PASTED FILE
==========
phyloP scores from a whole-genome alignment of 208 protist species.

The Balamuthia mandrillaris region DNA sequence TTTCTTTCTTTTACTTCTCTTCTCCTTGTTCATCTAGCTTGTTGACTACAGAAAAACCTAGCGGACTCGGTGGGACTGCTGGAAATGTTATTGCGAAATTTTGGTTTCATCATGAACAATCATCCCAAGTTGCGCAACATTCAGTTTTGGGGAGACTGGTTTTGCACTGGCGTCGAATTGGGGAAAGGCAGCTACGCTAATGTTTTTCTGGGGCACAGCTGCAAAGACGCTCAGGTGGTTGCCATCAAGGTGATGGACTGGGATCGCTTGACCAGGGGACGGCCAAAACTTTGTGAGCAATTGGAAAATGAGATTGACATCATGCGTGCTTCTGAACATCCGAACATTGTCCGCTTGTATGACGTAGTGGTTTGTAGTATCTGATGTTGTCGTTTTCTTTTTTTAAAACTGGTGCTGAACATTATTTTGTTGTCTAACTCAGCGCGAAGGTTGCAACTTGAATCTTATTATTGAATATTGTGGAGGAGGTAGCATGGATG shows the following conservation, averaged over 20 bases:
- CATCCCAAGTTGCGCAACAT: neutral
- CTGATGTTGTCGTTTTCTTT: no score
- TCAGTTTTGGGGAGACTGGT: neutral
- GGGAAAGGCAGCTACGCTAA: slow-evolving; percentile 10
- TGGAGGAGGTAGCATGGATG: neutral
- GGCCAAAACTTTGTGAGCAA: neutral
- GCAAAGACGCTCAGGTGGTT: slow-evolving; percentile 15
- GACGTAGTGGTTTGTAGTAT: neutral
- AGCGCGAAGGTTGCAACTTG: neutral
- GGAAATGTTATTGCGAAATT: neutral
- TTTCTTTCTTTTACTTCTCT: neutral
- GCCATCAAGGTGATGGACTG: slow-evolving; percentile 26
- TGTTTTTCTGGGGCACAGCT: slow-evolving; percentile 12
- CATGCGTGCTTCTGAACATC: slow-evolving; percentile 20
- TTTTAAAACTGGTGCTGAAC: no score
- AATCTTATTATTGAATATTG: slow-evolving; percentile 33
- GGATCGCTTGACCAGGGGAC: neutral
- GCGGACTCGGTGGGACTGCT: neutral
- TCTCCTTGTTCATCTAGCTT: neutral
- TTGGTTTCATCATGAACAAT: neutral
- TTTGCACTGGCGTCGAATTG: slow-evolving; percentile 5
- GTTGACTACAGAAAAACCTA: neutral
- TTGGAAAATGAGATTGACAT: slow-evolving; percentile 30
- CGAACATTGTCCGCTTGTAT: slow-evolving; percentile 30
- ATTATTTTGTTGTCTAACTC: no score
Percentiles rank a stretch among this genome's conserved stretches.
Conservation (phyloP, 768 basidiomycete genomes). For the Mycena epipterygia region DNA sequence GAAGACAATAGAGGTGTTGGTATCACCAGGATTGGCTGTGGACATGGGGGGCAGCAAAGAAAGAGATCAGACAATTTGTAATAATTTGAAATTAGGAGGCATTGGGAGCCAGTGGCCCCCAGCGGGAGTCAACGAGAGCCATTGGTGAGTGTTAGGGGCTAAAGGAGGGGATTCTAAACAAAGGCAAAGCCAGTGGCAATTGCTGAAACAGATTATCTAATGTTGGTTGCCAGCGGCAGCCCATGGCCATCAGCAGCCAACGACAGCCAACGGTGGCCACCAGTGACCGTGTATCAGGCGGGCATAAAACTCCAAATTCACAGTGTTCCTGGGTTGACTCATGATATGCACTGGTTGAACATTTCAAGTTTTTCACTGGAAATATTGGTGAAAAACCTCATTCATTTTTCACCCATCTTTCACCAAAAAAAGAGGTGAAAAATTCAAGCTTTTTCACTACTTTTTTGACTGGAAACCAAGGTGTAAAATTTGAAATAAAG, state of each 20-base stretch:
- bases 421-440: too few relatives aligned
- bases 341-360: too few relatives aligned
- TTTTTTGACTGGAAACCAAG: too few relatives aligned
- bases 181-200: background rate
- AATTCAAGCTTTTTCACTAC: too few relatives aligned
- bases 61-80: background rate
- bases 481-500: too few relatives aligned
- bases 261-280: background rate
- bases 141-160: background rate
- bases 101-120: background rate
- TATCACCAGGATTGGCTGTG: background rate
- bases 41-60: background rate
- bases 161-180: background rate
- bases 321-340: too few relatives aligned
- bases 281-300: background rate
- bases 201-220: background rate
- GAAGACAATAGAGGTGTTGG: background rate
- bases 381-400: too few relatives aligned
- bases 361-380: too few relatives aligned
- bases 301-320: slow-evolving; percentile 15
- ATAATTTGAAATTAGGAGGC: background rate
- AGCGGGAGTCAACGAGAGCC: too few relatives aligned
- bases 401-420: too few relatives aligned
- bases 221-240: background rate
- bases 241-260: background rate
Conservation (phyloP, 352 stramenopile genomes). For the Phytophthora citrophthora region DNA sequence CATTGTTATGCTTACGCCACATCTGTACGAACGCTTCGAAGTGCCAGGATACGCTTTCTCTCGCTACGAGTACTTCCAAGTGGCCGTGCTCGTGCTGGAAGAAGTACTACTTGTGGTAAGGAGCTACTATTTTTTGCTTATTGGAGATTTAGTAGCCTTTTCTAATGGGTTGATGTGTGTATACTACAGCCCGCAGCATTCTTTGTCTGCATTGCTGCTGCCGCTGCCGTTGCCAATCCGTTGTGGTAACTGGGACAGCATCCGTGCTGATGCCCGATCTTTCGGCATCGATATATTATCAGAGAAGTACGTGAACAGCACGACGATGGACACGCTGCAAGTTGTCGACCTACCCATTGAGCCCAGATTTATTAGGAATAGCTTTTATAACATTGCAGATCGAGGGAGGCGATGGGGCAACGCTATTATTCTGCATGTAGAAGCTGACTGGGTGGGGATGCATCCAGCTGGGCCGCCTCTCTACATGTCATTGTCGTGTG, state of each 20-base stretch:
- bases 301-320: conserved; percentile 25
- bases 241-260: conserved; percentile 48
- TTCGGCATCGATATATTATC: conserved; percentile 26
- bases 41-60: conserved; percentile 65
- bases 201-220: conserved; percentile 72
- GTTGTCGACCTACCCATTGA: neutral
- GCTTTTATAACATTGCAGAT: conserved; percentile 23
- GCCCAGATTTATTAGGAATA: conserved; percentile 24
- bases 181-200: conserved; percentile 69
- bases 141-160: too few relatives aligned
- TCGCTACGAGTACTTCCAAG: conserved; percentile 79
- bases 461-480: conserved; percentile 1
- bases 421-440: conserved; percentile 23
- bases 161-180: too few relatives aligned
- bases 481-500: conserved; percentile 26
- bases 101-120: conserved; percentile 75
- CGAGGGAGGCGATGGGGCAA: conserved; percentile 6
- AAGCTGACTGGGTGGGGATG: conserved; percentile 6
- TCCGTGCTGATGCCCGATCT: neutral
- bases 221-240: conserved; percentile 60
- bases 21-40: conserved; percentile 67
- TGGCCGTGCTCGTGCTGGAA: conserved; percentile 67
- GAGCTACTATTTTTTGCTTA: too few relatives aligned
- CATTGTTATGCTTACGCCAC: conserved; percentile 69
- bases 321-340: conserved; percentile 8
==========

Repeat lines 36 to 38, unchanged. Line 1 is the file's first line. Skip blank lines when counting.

- bases 481-500: too few relatives aligned
- bases 261-280: background rate
- bases 141-160: background rate